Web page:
Love, Pursuit, Pain

When I listened to the “Because the Night” I heard the passion in Smith’s voice. However, her voice also had a sense of agony that sort of scared me. Whenever she said the word “love”, I felt like this. This is ironic because love is supposed to be something that is good and pure; however, in this song love seems like an animal. The song starts off slowly and begins to build up after the first stanza. After reading about Patti’s life, I feel more able to recognize some of the emotions in her lyrics and voice.

“Chelsea Hotel” reminded me of a country song made for New York. This song talks about a woman much like the women in “Just Kids”. Most of the hotel’s occupants were trying to be legends and they often used each other to help build their career. The singer says “I need you, I don’t need you…I don’t even think of you that often”. These lines make me wonder because I am not sure whether the man actually loved the girl in the song or if he had initially used her in building his career.

“Just Kids” shows a wide range of emotions and stories. These two songs do a good job in capturing some of the main scenes in the memoir including love, being in the hotel, and pursuit. One feeling that reflects all three pieces of art is pain. In the book, both Robert and Patti go through a lot of anguish while “Chelsea Hotel” talks about the loss of a potential love. Finally, “Because the Night” does talk about love but this love seems forced and selfish because it is described as “hunger, fire, and lust”.

– Linda Manchery

1 thought on “Love, Pursuit, Pain

  1. I agree completely. Having a bit of insight into Patti Smith’s personal life definitely has caused me to look at her music differently. The tone of her voice leads me to believe that she is either hurting or is very passionate about this lover that she is speaking about. It could very well be Robert Mapplethorpe, but it could also be someone else.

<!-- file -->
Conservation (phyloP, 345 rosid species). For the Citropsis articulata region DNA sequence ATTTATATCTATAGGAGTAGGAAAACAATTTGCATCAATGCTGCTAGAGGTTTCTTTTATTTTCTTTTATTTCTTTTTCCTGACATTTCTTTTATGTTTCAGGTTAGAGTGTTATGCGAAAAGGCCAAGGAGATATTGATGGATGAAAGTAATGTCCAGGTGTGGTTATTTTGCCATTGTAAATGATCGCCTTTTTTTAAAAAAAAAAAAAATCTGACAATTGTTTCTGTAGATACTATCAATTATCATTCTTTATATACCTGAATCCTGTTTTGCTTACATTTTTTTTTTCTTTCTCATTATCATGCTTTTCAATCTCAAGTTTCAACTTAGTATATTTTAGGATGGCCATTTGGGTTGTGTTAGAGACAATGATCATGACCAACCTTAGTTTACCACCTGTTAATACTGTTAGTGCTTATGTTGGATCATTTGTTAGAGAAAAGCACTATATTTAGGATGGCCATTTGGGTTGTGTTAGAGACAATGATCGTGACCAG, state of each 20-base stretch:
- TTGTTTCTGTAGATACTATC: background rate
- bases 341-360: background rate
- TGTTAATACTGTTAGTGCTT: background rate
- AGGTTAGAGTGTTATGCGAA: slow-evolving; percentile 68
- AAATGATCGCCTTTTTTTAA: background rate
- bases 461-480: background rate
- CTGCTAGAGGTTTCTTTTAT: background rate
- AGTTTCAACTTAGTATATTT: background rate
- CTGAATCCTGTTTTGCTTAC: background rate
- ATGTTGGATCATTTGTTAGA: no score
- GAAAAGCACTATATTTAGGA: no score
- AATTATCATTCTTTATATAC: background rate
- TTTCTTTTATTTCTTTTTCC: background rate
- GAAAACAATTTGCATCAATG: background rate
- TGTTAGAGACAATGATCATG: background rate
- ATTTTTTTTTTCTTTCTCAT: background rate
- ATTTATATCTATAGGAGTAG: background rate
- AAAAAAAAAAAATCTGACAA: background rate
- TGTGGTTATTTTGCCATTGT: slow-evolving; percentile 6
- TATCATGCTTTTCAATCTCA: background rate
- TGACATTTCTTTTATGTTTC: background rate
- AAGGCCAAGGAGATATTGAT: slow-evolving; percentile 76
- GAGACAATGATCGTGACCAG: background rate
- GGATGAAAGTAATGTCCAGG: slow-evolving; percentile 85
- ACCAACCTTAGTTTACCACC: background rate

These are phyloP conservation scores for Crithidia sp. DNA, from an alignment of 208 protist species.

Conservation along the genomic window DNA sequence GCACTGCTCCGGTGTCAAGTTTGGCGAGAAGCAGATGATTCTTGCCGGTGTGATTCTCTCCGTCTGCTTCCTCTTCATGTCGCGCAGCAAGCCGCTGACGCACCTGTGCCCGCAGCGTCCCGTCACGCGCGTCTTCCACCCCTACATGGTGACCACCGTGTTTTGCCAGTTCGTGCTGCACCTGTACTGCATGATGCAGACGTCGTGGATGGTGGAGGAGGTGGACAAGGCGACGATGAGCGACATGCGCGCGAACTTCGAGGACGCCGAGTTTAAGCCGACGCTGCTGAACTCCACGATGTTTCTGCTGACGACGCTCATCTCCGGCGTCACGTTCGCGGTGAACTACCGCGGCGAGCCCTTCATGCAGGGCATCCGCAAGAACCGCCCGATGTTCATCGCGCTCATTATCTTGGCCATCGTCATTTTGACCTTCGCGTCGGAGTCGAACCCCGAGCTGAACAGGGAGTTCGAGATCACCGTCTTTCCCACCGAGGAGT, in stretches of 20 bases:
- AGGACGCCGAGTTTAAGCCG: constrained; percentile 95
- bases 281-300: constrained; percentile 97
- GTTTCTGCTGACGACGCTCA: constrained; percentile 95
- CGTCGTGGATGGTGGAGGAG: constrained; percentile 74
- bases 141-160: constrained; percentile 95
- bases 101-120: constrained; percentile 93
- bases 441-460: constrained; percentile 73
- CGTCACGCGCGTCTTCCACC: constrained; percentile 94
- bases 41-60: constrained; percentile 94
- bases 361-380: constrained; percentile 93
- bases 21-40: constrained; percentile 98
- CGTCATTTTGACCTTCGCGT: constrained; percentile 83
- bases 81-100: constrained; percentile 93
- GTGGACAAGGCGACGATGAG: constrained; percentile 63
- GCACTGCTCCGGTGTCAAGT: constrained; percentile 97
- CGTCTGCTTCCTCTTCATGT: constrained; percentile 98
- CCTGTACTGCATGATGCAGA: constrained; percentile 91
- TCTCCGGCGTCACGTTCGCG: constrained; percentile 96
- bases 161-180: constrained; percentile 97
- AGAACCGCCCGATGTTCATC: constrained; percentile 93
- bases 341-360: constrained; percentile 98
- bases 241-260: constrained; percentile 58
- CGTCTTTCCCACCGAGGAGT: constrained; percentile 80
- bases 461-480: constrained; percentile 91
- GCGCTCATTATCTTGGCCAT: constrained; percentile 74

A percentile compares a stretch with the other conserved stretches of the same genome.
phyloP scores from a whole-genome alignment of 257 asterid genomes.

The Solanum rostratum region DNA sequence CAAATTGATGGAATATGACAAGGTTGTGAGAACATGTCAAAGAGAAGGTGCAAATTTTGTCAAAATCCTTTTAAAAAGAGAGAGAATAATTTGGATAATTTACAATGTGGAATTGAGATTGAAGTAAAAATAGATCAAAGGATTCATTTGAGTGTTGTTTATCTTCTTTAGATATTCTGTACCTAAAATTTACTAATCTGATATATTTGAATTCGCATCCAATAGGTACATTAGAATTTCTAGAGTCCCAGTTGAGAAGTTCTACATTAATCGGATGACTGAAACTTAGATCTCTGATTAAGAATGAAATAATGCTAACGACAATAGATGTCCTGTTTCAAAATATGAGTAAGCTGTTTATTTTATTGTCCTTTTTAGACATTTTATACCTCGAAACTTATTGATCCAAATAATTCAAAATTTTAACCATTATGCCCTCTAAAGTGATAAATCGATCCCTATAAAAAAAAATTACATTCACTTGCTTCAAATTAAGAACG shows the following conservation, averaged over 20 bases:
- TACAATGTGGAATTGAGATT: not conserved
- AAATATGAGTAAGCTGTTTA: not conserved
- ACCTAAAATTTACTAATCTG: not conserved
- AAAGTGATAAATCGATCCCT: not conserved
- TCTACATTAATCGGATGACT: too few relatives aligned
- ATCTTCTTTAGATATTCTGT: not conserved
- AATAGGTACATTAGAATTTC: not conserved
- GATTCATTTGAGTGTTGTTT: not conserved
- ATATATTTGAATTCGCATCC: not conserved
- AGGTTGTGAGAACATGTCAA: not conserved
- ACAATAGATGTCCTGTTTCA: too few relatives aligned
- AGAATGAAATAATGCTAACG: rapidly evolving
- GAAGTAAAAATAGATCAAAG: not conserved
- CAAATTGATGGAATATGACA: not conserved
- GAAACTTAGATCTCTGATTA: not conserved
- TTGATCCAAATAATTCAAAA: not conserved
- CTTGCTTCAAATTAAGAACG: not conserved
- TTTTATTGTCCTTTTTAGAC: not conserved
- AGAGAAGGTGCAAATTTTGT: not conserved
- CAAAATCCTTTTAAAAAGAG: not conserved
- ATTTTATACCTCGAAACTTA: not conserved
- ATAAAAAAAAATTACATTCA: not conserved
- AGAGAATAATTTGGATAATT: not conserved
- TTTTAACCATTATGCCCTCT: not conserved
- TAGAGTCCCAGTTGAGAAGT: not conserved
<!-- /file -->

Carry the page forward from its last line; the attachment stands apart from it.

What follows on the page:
I researched the song “Chelsea Hotel,” because I too was curious as to who Leonard Cohen was singing about. In a 1994 broadcast on BBC, Cohen admits that the song was written about an intimate encounter than he experienced with Janis Joplin. He regrets associating her name with the song and states that “…it’s an indiscretion for which I’m very sorry, and if there is some way of apologising to the ghost, I want to apologise now, for having committed that indiscretion.” As this probably does not clarify your confusion as to whether Cohen actually loved her or was just using her, it may help to understand the song a little bit better.

    Overall, I do like that your point that pain is shown in not only the two songs, but in the memoir as well. As the Spanish proverb says, “Where there is love, there is pain.”

Comments are closed.